I’ve seen many pet portraits on my social media page, but none quite as brilliant as those by Ed Hall.
Hall is an accomplished local artist with an affection for drawing pooches—any pet, for that matter. He may not have predicted that man’s best friend would so fully become his inspiration, but this canine Caravaggio has found his calling capturing the energy and spirit of Fido as well as felines on paper, in either pencil or pastels.
With dramatic detail and clear perspective, Hall embraces the unique qualities that make pets a pawfect subject to immortalize. One look at his works and I knew I had to get my paws on the exceptional artist and get to know him!
Davi: Why pet portraits? And when did you start drawing them?
Ed: I’ve been drawing animals since I was a kid. One of my first memories of being in a real art show was in 1977, and my contribution was a duck in flight. Growing up with dogs, it was only natural that I would start drawing and painting them as well.
What’s the best thing about having pets as your subjects?
Seeing the shared loved between pet and owner. I also enjoy drawing the muscle structure, the legs and the shape of the head. Plus, I like getting to know the breed, and the little things about the dog or cat that separate it from all others.
Do you have pets? Are they a source of inspiration for you?
Yes, and yes! Anyone who knows me knows my boxer Remmy. He’s my muse, my friend and my constant companion.
What animal do you find most challenging to draw?
Horses are tough, but I love drawing them. They’re huge, beautiful beasts. Having grown up around them on my grandfather’s farm, I got to know this firsthand. Someone once said, if you can draw a horse, you can draw anything.
How do you capture the personality of a pet in a drawing?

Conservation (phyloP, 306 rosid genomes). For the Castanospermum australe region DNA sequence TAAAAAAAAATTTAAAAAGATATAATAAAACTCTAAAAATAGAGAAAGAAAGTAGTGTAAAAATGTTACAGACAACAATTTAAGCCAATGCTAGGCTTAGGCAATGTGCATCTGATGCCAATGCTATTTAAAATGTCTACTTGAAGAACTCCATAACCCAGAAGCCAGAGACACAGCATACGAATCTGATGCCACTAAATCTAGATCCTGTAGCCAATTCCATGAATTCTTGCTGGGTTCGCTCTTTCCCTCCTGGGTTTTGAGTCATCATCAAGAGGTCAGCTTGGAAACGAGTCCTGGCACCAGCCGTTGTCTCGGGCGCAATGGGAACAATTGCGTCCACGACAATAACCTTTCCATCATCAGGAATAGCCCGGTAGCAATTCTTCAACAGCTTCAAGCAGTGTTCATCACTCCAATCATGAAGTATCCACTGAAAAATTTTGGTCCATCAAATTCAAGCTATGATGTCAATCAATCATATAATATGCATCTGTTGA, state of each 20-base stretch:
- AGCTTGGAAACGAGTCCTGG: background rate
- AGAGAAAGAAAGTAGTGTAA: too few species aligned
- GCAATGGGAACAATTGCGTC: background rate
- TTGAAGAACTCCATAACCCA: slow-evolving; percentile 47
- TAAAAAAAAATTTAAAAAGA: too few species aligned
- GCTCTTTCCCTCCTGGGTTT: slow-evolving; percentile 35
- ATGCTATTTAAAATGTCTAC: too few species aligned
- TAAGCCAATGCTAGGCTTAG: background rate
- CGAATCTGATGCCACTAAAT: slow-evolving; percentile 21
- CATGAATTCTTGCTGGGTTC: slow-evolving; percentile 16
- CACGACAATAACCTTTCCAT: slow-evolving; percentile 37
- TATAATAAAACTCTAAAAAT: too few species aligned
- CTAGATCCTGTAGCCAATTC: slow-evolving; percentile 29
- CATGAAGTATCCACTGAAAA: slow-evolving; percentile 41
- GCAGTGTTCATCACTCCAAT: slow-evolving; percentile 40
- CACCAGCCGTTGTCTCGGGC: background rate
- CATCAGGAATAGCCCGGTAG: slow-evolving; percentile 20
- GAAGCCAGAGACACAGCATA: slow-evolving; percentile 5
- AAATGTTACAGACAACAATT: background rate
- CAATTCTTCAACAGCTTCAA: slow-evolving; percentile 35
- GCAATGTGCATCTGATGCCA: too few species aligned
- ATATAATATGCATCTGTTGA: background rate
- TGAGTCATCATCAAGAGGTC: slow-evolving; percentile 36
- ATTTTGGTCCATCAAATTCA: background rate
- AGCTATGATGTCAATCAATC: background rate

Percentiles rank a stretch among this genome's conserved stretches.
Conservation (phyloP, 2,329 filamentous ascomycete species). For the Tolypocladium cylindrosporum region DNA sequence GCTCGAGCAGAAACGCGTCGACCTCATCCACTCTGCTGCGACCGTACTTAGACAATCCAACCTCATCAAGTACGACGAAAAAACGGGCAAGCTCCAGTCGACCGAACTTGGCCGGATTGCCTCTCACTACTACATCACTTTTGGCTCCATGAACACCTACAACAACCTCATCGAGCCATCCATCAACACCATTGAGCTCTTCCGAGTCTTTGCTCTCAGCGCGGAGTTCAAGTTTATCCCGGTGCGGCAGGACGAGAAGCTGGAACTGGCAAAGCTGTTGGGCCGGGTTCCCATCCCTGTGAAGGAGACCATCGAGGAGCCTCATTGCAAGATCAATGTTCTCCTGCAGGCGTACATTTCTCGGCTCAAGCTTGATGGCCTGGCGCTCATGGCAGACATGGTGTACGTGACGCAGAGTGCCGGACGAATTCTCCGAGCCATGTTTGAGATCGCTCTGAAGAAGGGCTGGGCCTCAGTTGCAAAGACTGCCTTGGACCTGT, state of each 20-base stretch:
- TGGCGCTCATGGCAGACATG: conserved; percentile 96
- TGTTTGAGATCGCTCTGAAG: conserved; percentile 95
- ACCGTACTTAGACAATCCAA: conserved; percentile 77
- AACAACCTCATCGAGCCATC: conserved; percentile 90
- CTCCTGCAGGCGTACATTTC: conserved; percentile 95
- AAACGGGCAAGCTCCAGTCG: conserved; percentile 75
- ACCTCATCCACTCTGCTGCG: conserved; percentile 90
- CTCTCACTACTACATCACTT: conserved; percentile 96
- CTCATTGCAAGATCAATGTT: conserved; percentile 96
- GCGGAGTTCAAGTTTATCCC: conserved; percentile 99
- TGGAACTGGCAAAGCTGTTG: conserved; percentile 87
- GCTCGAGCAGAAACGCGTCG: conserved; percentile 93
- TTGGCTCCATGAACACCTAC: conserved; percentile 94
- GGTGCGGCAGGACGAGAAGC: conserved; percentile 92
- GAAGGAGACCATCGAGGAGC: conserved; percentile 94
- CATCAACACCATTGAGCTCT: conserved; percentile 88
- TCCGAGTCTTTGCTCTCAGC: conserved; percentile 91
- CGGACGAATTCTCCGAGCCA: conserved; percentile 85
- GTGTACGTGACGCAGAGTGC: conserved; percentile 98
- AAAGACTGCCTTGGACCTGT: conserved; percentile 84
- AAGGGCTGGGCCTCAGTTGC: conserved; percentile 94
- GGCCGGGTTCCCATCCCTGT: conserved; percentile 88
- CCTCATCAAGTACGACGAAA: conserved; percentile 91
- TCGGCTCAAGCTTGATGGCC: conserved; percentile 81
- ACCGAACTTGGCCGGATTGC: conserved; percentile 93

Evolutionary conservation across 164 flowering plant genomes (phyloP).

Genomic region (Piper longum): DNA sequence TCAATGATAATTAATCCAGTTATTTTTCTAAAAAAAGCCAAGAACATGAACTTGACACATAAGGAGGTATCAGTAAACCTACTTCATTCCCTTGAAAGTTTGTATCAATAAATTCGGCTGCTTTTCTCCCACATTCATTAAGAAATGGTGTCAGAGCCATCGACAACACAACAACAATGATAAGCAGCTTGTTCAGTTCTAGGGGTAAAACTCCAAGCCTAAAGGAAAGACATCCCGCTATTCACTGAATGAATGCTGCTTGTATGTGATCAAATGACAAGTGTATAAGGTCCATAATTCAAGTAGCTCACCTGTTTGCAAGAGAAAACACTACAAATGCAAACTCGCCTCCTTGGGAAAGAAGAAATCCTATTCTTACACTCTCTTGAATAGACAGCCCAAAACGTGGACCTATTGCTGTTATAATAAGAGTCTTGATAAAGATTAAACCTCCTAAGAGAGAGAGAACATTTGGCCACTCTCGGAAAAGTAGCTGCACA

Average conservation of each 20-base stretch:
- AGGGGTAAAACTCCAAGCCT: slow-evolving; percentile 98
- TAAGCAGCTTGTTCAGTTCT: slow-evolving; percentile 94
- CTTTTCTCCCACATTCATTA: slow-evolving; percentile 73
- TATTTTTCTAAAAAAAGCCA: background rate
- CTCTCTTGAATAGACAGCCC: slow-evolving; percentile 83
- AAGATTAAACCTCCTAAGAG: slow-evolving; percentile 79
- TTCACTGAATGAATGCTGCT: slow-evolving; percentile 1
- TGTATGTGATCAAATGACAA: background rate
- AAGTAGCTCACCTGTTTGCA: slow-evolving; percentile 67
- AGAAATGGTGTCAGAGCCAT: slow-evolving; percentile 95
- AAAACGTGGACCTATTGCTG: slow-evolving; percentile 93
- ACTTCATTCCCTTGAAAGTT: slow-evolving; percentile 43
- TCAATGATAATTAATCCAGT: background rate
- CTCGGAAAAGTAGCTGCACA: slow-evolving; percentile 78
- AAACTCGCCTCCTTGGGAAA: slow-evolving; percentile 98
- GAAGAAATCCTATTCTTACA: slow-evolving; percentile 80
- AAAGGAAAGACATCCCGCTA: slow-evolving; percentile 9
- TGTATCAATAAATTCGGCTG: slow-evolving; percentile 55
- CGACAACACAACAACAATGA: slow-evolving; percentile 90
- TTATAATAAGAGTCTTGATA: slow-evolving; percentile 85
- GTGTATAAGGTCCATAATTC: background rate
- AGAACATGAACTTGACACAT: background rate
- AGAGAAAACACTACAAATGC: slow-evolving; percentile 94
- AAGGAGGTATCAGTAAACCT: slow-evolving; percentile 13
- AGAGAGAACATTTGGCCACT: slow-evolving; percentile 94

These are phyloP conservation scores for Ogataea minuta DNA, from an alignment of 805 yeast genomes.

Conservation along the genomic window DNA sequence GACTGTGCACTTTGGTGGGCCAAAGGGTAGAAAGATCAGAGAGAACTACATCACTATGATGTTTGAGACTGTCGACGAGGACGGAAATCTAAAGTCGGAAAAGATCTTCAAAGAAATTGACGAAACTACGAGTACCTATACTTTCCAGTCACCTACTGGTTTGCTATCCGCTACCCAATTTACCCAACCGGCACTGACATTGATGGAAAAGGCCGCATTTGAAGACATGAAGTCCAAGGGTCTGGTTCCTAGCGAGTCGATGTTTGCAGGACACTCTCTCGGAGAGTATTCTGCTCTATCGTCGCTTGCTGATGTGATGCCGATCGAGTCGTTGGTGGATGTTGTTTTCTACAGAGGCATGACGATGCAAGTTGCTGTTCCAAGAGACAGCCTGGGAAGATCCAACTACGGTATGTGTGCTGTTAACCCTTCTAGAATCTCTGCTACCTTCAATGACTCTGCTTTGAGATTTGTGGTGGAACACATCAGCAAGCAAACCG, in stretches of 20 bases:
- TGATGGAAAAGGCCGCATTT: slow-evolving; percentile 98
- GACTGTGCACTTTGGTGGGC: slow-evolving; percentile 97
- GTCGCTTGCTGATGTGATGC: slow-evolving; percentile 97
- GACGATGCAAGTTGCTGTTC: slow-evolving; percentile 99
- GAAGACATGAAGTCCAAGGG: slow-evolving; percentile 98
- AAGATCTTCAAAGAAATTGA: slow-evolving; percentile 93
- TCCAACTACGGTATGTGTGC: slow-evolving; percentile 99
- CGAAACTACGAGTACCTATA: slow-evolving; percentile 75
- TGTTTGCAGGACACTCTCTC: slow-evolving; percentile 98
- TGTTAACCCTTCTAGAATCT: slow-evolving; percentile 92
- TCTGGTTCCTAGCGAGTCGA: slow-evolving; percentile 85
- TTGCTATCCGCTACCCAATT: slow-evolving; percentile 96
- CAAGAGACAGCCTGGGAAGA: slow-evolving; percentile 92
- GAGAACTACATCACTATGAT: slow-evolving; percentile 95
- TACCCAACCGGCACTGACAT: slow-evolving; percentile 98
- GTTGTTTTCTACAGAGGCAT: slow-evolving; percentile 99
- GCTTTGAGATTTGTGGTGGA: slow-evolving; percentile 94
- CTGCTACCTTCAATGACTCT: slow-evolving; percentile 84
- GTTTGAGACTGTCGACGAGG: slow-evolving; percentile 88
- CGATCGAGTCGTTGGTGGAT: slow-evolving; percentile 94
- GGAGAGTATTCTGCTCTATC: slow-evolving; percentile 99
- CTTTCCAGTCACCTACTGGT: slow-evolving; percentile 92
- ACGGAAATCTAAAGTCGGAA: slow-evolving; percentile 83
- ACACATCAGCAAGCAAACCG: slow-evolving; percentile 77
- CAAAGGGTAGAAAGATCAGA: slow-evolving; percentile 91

If possible, I like to meet the animal. Every pet has a different personality, and pets are often a direct reflection of their owners. If I can’t meet the pet, I like to know some things about them that might translate onto the final piece.
Your ‘real job’ is editorial cartoonist. Has cartooning influenced pet drawing?
My background in figure-drawing helps me understand how the human form works. I don’t separate human form from animal form. Conversely, cartooning allows me to exaggerate form, and sometimes that can add to the representation of a pet’s personality. After all, there’s no truer image of someone or something than a good caricature!
Thanks, Ed! Any chance you can do my portrait next?
I’m looking forward to it, buddy!
Art is weird. Half the time you’re, like, “Is this splotch of paint supposed to be a statement on societal affairs?” On the other hand, a painting of your pet is undeniably great—it’s a classy way to flaunt your love for the best thing that’s ever happened to you.
Ed Hall works on commissions from doting pet parents who want to proclaim their puppy and/or kitty and/or parakeet love. If you’d like your pet on paper, bark at him at hallpetportraits.com.